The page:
Further subgroup-specific analyses were performed in the European and USA studies. In studies from European countries, summary ORs (95% CIs) for CG + GG vs CC genotypes in fixed-effect model and random-effect model were 0.84 (0.70, 1.00) and 0.94 (0.80, 1.11), respectively. In studies from the USA, the corresponding ORs (95% CIs) were 0.79 (0.52, 1.19) and 0.95 (0.84, 1.07), respectively. No evidence was found for the association between PPAR-? 34 C>G and CRC risk in each of the two study populations.
However, when stratified analyses were performed, the results were different. As shown in Table 2, four studies were involved in the meta-analyses for the association of PPAR-? 34 C>G with colon cancer risk and rectal cancer risk. In the four studies, only the data for CG + GG vs CC genotypes was sufficient enough for the analyses. As P values of the heterogeneity test in the two meta-analyses were less than 0.05, random-effect model was used. Summary ORs (95% CIs) for CG + GG vs CC genotypes in colon cancer studies and rectal cancer studies were 0.80 (0.65, 0.99) and 0.84 (0.58, 1.22), respectively. Statistical significance was observed in the association meta-analysis between PPAR-? 34 C>G and colon cancer risk (P = 0.04), indicating that PPAR-? 34 C>G was associated with colon cancer risk, and G allele decreased the colon cancer risk. However, there was no evidence for the association between PPAR-? 34 C>G and rectal cancer risk (P = 0.37).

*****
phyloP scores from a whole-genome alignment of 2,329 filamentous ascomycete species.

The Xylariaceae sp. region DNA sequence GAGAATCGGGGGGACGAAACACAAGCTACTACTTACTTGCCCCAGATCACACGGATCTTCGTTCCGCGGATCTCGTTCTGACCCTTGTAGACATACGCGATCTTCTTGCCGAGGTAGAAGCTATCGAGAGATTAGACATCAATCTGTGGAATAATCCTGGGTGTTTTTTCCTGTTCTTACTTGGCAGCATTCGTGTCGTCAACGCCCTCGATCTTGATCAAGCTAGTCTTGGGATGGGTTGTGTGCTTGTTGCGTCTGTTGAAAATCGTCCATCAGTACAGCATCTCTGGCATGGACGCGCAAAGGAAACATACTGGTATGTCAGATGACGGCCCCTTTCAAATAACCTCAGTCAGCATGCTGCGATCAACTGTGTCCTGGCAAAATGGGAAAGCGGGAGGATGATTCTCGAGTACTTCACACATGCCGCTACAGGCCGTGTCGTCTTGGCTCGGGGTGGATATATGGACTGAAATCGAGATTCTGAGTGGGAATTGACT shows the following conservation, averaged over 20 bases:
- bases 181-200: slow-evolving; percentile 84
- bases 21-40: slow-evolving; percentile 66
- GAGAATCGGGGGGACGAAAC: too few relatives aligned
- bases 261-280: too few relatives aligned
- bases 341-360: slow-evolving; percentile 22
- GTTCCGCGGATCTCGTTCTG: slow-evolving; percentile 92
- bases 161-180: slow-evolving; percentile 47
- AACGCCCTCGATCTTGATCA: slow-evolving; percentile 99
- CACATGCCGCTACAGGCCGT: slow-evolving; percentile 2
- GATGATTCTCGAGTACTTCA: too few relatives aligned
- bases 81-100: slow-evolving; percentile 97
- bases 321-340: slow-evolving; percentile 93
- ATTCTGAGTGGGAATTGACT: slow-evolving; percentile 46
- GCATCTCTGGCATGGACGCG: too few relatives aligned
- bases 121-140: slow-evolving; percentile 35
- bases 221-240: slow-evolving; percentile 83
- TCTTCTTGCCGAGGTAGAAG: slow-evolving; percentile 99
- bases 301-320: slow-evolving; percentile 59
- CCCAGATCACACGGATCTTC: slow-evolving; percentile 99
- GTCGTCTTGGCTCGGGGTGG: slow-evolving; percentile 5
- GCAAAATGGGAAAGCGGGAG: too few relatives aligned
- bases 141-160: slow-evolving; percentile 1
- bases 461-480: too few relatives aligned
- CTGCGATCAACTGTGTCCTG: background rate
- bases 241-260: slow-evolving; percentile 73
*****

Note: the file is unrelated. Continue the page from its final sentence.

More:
Figure 1A shows the forest plots of meta-analysis for CG + GG vs CC genotypes to confirm the association between PPAR-? 34 C>G and CRC risk in the overall study population. The association between PPAR-? 34 C>G and CRC risk had a marginally statistical significance. Figure 1B is the funnel plot, suggesting that there was no publication bias in the studies.
Figure 1
Figure 1
Figure 1